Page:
Der Untergang – the fall of Berlin

Berlin in April 1945
Soviet dictator Joseph Stalin ordered 20 armies, 8,500 aircraft, and 6,300 tanks to march toward Berlin in April 1945. According to the author and historian Antony Beevor about 1,500,000 Soviet soldiers took part in the assault on the Berlin Defence Area. The forces available to General Helmuth Weidling for the city's defence included roughly 45,000 soldiers in several severely depleted German Army and Waffen-SS divisions. These divisions were supplemented by the police force, boys in the compulsory Hitlerjugend, and 40,000 elderly men of the Volkssturm. Civilian life in Berlin continued despite what is sometimes described as the largest artillery bombardment in history. The weight of ordnance delivered by Soviet artillery during the battle of Berlin was greater than the total tonnage dropped by Western Allied bombers on the city. People struggled to work in their offices, shops, and factories, while housewives lined up to exchange their ration tickets for the last amounts of food in the city. The most amazing feat accomplished by the people of Berlin was perhaps the fact that even at this time the post office still delivered letters to residents of the city. In the meantime, RAF Mosquitos were conducting large tactical air raids against German positions inside Berlin on the nights of April 1945 and only over a 5-day period a total of 380 bombers were targeting the Berlin Defence Area. As the perimeter shrank and the surviving defenders fell back, they became concentrated into a small area in the city centre. By then there were about 10,000 German soldiers in the city centre, which was being assaulted from all sides. The Soviet Red Army committed heinous atrocities during, and in the days immediately following the assault in many areas of the city, vengeful Soviet troops engaged in mass rape, pillage and murder. They looted stores and banks, shot innocent civilians, and raped countless number of women. Over 90,000 women visited doctors in Berlin as a result of rape. Berliners, especially women anxiously waited and prayed for Allied troops to come and liberate them from the systematic rape and torture of the Red Army. But American and British troops did not arrive to help them, not before a two-month long Red Army occupation. According to the author Peter Antill the number of German losses in Berlin was about 22,000 military dead and 22,000 civilian dead. In A Statistical Reference to Casualty and Other Figures by the author Micheal Clodfelter, the number of civilian casualties is unknown, but 125,000 are estimated to have perished during the entire operation which included the battles of Seelow Heights and the Halbe. Image: screenshot showing downtown Berlin in April 1945. Public domain.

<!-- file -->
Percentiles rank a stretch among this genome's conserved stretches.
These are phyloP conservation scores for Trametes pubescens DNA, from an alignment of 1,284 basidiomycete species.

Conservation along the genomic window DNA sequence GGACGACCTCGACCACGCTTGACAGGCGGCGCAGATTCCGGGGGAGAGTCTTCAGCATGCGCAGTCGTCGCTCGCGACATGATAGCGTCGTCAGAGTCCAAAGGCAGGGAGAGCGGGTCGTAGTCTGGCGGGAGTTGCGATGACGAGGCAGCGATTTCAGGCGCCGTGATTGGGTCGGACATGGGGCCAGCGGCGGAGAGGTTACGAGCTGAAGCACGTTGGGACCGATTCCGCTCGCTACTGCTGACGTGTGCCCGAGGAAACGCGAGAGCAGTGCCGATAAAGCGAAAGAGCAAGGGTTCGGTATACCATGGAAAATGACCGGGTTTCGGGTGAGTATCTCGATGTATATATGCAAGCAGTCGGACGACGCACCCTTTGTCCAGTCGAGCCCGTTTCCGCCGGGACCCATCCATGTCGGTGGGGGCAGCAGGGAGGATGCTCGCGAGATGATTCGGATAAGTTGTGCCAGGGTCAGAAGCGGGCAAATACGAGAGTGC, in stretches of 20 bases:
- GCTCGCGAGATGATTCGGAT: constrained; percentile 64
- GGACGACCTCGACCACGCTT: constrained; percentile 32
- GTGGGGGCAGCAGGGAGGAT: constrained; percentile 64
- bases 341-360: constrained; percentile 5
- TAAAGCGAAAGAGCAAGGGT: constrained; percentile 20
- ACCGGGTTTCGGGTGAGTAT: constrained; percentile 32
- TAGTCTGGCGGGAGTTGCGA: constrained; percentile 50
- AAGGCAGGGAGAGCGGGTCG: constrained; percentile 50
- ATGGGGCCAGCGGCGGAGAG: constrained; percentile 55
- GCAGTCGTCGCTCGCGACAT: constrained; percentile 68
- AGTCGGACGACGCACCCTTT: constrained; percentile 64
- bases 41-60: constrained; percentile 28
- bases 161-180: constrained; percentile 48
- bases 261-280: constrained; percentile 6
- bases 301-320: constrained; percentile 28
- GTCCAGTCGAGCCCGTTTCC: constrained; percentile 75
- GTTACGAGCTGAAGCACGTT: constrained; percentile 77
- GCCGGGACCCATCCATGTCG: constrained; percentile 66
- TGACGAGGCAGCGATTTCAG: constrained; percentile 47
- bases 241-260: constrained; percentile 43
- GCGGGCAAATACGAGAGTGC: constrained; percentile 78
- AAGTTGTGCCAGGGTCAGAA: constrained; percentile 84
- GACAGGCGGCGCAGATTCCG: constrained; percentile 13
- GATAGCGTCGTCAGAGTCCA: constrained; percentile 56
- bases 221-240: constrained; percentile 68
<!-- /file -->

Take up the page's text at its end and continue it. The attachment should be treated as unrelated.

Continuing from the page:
Panzerkampfwagen Königstiger n°101 of s.SS-Pz.Abt.503 in the ruins of Berlin
The Battle of Berlin is well known not only for being a fierce and bitter battle, but because a great number of its last defenders were not German, but were foreign volunteers particularly from Denmark, France, the Netherlands, Norway and Sweden. An extraordinary very close comradeship had grown up among the Waffen-SS foreign volunteers defending Berlin in the final battle of the World War II in Europe. Author Theodor Hartmann writes in the conclusion of the book Waffen-SS: Its Divisional Insignia: By 1945, the Waffen-SS had proved by its combat success that European people could exist together, but as long as they recognized and accepted the national differences between one another. It had been in the Waffen-SS that, for the first time, Dutch had been commanded by Germans and Germans by Belgians. It was this idealism, dearly bought on the roads of Russia and later in its slave labor camps, that created an outstanding spirit of comradeship and combatant ability among all members, regardless of nationality or rank. Image: a Panzerkampfwagen Tiger II known under the informal name Königstiger belonging to schwere SS-Panzer-Abteilung 503 near the Columbushaus in Potsdamer Platz in Berlin in May 1945. On April 28 1945 this Kingtiger n°101 attached to 11.SS-Freiwilligen-Panzergrenadier-Division Nordland and commanded by SS-Oberscharführer Karl-Heinz Turk were ordered to stage an attack from the Potsdamer Station. They became engaged in a day-long melee with Soviet T-34-85 and IS-2 tanks. On the morning of April 30 1945 Turk's tank was hit on the right front corner. The immobile Kingtiger was abandoned in the evening on May 1 1945 after running out of ammunition. Public domain.

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